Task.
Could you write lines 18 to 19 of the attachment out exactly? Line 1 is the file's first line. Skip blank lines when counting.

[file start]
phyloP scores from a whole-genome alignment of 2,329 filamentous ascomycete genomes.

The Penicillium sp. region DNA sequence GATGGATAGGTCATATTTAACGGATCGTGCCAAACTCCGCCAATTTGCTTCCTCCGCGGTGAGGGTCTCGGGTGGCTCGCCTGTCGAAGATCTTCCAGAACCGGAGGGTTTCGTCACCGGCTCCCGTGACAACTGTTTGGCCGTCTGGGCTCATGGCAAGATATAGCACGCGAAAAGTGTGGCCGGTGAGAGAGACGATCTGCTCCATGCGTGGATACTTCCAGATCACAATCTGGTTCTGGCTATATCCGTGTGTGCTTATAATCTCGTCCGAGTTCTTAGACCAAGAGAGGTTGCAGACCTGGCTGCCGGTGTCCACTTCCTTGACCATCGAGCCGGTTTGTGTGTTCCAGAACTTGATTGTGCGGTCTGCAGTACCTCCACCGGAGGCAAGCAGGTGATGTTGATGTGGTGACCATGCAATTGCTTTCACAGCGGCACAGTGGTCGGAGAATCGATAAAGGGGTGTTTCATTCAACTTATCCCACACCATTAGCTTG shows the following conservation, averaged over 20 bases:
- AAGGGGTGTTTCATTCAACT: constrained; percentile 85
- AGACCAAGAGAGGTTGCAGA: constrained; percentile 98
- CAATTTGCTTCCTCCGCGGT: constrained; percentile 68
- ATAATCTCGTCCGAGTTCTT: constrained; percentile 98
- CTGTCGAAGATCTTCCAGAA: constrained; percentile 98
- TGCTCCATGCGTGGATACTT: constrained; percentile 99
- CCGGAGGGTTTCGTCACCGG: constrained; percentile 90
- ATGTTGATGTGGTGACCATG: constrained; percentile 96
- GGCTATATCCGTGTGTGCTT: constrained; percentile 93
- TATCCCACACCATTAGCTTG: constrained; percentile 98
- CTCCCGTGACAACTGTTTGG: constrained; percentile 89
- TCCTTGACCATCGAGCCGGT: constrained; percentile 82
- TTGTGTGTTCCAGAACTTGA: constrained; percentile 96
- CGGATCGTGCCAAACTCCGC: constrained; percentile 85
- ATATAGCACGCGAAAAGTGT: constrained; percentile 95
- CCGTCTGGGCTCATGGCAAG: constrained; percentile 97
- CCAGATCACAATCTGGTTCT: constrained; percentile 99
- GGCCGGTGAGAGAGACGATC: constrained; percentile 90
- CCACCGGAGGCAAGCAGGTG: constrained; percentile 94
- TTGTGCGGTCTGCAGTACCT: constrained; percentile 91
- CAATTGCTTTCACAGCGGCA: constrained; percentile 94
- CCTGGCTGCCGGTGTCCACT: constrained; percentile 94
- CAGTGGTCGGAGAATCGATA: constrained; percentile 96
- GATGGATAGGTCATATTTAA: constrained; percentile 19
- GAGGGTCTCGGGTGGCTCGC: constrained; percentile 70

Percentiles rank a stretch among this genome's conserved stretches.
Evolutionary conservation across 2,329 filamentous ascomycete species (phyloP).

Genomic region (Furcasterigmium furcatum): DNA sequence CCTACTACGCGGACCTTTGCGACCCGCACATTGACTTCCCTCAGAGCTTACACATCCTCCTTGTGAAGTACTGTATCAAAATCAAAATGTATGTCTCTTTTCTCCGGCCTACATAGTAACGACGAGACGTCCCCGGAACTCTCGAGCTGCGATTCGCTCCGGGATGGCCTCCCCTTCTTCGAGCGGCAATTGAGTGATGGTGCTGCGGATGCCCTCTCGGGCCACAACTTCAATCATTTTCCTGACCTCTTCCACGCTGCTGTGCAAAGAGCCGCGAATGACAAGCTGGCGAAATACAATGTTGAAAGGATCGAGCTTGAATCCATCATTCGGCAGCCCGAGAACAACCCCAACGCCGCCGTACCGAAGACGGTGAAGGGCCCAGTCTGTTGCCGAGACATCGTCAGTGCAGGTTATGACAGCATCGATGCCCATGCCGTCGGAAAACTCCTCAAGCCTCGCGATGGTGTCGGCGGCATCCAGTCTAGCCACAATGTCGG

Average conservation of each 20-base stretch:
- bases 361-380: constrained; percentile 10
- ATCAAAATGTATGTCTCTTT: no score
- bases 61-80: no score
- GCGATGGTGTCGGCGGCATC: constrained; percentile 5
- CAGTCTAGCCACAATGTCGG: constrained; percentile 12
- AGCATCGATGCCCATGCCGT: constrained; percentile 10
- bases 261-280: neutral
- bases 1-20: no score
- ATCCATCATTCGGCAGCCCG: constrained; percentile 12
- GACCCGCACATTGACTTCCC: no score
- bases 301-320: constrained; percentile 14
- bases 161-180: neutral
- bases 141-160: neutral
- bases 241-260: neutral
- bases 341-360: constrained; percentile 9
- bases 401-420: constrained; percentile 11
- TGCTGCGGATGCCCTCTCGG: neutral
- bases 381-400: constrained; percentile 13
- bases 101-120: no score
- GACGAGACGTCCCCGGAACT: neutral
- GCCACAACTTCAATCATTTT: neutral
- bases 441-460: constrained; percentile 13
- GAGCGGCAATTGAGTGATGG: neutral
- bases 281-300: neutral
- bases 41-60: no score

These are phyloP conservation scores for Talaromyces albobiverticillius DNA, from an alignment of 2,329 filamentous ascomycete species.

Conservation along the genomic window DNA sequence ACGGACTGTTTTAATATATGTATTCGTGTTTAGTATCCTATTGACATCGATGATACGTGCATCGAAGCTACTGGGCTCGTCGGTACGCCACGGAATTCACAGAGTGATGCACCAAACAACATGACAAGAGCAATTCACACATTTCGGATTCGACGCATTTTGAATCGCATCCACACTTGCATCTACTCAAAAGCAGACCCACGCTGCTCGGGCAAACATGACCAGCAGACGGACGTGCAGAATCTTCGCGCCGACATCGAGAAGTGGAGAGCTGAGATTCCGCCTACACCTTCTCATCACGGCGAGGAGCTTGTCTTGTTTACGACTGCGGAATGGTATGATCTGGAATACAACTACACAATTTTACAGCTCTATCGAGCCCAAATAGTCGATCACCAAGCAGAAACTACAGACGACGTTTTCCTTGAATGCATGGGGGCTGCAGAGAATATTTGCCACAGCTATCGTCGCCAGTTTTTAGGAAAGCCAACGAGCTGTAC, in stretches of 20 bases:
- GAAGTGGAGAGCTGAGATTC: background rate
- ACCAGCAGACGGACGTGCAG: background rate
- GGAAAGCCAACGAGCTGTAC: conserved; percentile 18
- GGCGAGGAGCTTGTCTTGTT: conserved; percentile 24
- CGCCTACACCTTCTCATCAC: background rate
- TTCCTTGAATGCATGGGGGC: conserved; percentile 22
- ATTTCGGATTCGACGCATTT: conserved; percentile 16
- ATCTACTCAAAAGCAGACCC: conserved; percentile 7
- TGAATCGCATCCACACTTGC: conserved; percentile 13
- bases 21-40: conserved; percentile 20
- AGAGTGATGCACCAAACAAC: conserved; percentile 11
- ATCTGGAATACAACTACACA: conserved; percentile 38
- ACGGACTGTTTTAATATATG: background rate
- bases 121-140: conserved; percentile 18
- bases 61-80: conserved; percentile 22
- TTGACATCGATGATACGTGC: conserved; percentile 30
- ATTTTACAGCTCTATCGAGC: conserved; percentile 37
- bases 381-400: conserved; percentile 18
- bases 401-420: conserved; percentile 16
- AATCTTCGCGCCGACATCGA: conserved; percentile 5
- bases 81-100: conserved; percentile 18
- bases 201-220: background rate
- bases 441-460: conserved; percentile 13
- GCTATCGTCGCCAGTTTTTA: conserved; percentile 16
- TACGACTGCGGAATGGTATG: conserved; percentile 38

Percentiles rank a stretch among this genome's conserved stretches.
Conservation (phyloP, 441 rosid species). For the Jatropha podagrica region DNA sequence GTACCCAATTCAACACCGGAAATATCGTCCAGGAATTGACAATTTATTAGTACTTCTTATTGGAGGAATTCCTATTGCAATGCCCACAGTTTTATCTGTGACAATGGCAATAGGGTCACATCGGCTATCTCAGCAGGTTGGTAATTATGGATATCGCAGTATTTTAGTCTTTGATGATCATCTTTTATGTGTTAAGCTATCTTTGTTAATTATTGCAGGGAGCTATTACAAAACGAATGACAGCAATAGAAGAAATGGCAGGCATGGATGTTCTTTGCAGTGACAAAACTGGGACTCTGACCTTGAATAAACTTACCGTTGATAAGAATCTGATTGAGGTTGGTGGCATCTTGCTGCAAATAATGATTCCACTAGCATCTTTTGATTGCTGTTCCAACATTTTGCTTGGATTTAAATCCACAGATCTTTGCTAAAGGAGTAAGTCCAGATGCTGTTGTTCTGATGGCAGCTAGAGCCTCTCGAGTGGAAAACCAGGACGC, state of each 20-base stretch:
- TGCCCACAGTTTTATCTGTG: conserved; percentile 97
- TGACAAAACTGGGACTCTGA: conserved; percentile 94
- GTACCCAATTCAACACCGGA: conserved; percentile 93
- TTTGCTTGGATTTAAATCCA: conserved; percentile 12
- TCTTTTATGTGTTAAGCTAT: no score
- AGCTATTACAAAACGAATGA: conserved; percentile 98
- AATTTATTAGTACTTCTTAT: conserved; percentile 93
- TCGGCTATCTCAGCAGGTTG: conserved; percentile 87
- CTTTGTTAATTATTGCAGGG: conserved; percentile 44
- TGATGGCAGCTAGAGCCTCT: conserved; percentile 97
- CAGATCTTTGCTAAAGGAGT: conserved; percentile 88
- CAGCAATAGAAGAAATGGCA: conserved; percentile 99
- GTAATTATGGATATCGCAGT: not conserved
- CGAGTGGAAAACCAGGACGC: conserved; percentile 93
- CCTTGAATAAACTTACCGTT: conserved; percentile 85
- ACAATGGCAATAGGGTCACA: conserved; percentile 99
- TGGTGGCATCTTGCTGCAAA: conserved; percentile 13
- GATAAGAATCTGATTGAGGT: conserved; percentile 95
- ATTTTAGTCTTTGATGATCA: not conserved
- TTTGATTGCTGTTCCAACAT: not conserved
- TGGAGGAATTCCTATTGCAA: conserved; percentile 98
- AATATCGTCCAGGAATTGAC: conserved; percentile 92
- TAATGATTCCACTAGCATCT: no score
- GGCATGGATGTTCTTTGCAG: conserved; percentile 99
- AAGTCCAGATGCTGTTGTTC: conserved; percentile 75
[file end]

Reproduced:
- CCGTCTGGGCTCATGGCAAG: constrained; percentile 97
- CCAGATCACAATCTGGTTCT: constrained; percentile 99